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The most recent reads for this year are found at the top. This page is more for me to keep track of things than it is for anyone else. Hopefully I won't be accused of navel-gazing. Here are the lists for 2004 and 2003.
New York, NY: W.W. Norton & Company, Inc., 1990)
Book number 2 in the Jack Aubrey and Stephen Maturin series.
Here's a quote that I liked:
. . . there was a comfort in subordination, in small responsibility, no decisions . . .
Tom Swift and his jetmarine
Master and commander
New York, NY: W.W. Norton & Company, Inc., 1990)
Book number 1 in the Jack Aubrey and Stephen Maturin series.
I am hoping that it can by read and comprehended by the nine-year old.
Alas, it is not. Post Captain is even less so. Comprehended, yes, but too much intrigue, etc. for the nine-year old.
Good Manners for all occasions : including etiquette of cards, wedding announcements and invitations
New York, NY: Cupples & Leon Company, 1921)
New York, NY: Dell Publishing, 2000)
The book (as usual), is tons better than the movie. The characters are so much more believable. Homer, Sr. actually does love his child, Sonny's mother's spine is much stronger, etc.
The movie will be part two of our Celluloid Leadership series at work next year (2006). I'm hoping to be able to publish the text of what I write here.
Frazz : Live from Bryson Elementary
city, ST: Andrews McMeel Publishing, 2005)
You've already heard me gush about Frazz. Yes, I think there's some Watterson inspiration. Just like Krazy Kat was part of Watterson's inspiration.
At times the erasers look almost brick-like!
Now I'm able to go back and read the early years.
The lion, the witch and the wardrobe
New York, NY: Collier Books, 1970)
One of my favorite books; I'd be reading it even if there wasn't a movie coming out soon.
It seems I end up reading through the series once or twice a year anyway...
Any book that starts out as follows just must be a good read:
This last summer, when I was on my way back to Vienna from the Appetite-Cure in the mountains, I fell over a cliff in the twilight, and broke some arms and legs and one thing or another, and by good luck . . . .
I enjoy the story almost as much as I do the pictures and the diagrams.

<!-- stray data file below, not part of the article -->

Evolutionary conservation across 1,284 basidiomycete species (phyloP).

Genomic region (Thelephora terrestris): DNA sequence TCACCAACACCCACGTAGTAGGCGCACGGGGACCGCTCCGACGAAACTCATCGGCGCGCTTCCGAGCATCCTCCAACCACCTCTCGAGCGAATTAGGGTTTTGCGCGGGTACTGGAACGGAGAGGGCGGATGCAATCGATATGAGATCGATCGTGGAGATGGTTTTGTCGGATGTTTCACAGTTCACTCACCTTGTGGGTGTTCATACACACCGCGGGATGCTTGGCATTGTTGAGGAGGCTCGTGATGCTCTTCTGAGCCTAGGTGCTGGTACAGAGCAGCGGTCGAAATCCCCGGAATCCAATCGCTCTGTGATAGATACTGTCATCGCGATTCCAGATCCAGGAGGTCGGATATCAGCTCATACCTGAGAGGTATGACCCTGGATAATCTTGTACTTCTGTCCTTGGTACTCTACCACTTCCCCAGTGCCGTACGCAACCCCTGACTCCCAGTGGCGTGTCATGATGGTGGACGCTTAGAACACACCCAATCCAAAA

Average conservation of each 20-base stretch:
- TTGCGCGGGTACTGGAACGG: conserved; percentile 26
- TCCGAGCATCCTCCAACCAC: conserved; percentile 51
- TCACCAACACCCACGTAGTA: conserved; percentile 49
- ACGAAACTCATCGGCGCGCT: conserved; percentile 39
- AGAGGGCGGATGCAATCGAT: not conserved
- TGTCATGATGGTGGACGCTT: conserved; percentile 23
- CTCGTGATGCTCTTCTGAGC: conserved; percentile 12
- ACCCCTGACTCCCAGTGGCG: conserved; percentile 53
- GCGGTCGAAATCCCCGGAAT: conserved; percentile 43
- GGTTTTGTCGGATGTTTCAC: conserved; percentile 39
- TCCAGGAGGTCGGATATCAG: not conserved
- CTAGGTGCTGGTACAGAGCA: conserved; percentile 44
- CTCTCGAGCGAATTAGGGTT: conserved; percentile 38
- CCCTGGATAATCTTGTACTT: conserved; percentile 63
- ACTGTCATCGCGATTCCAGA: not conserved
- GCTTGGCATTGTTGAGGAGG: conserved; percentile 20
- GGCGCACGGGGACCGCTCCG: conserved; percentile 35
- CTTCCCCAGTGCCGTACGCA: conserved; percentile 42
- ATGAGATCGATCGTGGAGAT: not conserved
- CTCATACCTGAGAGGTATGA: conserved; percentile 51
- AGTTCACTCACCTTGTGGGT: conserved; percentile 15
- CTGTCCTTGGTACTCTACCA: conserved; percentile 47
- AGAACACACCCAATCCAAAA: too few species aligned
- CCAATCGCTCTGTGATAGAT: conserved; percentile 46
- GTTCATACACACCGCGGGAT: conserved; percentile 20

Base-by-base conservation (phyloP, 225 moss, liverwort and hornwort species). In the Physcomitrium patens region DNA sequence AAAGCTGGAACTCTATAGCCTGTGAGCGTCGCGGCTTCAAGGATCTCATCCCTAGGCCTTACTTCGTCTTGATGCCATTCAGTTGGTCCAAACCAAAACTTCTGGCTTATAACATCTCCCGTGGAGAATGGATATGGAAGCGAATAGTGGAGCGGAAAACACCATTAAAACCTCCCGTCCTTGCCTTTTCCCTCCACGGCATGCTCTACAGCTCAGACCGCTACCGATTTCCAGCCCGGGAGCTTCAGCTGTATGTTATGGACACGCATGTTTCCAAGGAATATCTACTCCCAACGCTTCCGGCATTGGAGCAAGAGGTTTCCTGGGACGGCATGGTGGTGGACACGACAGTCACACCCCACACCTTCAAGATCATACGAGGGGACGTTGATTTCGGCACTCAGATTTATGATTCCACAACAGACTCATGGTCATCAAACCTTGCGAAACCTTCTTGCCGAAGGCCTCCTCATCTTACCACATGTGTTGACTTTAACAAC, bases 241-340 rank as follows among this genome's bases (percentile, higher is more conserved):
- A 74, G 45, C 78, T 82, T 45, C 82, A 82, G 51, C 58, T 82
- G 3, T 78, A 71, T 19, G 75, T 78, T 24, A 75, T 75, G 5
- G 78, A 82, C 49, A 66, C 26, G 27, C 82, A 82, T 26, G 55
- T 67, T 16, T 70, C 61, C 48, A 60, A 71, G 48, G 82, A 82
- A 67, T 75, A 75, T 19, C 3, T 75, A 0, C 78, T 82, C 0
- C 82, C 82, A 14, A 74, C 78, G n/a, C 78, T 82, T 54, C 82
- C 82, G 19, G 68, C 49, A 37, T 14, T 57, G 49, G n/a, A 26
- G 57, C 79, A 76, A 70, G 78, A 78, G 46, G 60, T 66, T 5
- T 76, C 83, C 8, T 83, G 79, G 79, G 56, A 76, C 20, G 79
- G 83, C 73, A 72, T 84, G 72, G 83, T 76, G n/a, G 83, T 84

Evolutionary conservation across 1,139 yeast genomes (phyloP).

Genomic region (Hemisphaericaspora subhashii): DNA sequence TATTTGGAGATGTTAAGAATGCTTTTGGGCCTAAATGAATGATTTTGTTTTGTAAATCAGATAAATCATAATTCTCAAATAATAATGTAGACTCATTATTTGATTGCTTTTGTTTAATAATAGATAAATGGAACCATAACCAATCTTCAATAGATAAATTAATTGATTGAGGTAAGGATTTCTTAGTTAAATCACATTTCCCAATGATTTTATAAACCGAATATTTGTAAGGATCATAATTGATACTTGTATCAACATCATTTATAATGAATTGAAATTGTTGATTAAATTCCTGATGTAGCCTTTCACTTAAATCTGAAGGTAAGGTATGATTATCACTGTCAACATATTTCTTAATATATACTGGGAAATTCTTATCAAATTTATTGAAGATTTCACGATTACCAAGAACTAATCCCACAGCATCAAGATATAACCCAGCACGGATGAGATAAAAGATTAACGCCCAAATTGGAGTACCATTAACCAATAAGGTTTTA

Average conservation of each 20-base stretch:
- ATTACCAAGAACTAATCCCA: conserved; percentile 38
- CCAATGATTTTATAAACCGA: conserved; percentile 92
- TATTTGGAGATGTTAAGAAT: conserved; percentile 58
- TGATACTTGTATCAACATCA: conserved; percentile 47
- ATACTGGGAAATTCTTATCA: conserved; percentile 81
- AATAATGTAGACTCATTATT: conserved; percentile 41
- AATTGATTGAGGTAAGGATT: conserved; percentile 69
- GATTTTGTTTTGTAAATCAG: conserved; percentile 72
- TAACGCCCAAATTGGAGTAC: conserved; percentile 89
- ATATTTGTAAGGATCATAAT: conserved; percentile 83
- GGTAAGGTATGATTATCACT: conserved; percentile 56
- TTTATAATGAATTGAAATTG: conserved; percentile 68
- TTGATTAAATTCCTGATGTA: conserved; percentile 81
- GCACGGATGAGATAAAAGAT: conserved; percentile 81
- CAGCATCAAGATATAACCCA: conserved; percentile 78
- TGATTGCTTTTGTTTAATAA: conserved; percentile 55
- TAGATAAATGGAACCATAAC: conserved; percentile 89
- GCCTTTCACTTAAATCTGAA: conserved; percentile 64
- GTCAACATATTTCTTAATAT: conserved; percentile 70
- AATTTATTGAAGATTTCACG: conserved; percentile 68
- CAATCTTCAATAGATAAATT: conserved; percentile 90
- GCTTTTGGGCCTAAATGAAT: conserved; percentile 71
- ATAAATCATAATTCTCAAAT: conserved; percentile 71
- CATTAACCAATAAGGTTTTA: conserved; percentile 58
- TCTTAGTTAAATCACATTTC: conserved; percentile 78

I just love Krazy Kat. There's something Watterson-esqe about the scenery. More than that, I think I enjoy having to stop and actually understand what they're saying rather than just absorbing it like so much other drivel.
A gift from my father and a great book.
This was a really good book. My parents gave it to my 9 year-old son who is helping me construct (in our garage) a Tiny Cat from a Philip Bolger design. Perhaps I could convince my boy to write a review for the younger readers of my favorite periodical Messing About In Boats?
[6/27/2006] Look for a review of this in the 8/15/2006 edition of Messing About In Boats.
This book feels too sentimental. There are lots of good ideas and some of them strike close to the roots of the issues but the true roots of the community issue have so far been ignored or lightly passed over.
(New York, NY: Holt, Rinehart & Winston, Inc., 1966)
I stumbled upon this book early in life because my father was doing his dissertation (Phd?) on it (or was it Roa Bastos's "Hijo de hombre"?). Imagine what reading this kind of richness would do to a nine or ten year-old. Later on in college I found that it could be classified in the picaresque genre. It has some very meaty passages.
About the will, or la voluntad:
"The carcass," as he called his body, "has no right to say no, when you give it a job."
and in a similar thought,
I knew that if you can stand a lot because your body has grown hardened, you stand a lot more because you've taught your will not to give in. The body suffers only at first; then it grows numb and goes without resisting wherever you take it.
Two quotes about what I call "itchy feet":
[B]ehind this lay all my days as a wandering herder, and deeper still, that vague need to be forever on the move, which is like a thirst for the road and a longing, which grew each day, to posess the round earth.
To gallop is to abolish distance, and to arrive, for the gaucho, is but a pretext for leaving.
And two about character:
"Look," said my godfather [Sombra], and laying a hand on my shoulder and smiling, "if you're a true gaucho, you won't change, for wherever you go your soul will go before you, leading you like a bell mare."
". . . you've seen the world, now, my lad, and you've become a man—better than a man, a gaucho. The one who knows the world's evils because he has lived through them is tempered to overcome them."
I just came back from San Francisco...
I may never/not finish this book.
This was fascinating and should be read along with de Soto's The mystery of capital and Locke's second treatise and Lawrence Lessig's Free Culture.
The team managers in our division at work are reading this one. It has already prompted many new thoughts for me and have gotten me to make some changes in how I think about getting my job done.
(New York, NY: HarperCollins, 2003)
I had read this once before ("borrowed" my Dad's copy for over a year) and this was a delight.
In fact, the only complaint I might level against this edition is my feeling that it should have more footnotes. The ones that are presented left me wishing for more.
Bobbsey Twins book number 5
Hardy Boys book number 55
The original books were better, more challenging and a little more care-free. Will Oxford has some details on what was revised. I preview any of the Hardy Boys books with publication dates after 1959. This one deals with the occult and is not appropriate for my son. In hindsight, it shouldn't have taken me three days to determine that. More on the "literary vandalism" done to the original series can be found on The Hardy Boys Original Series page.
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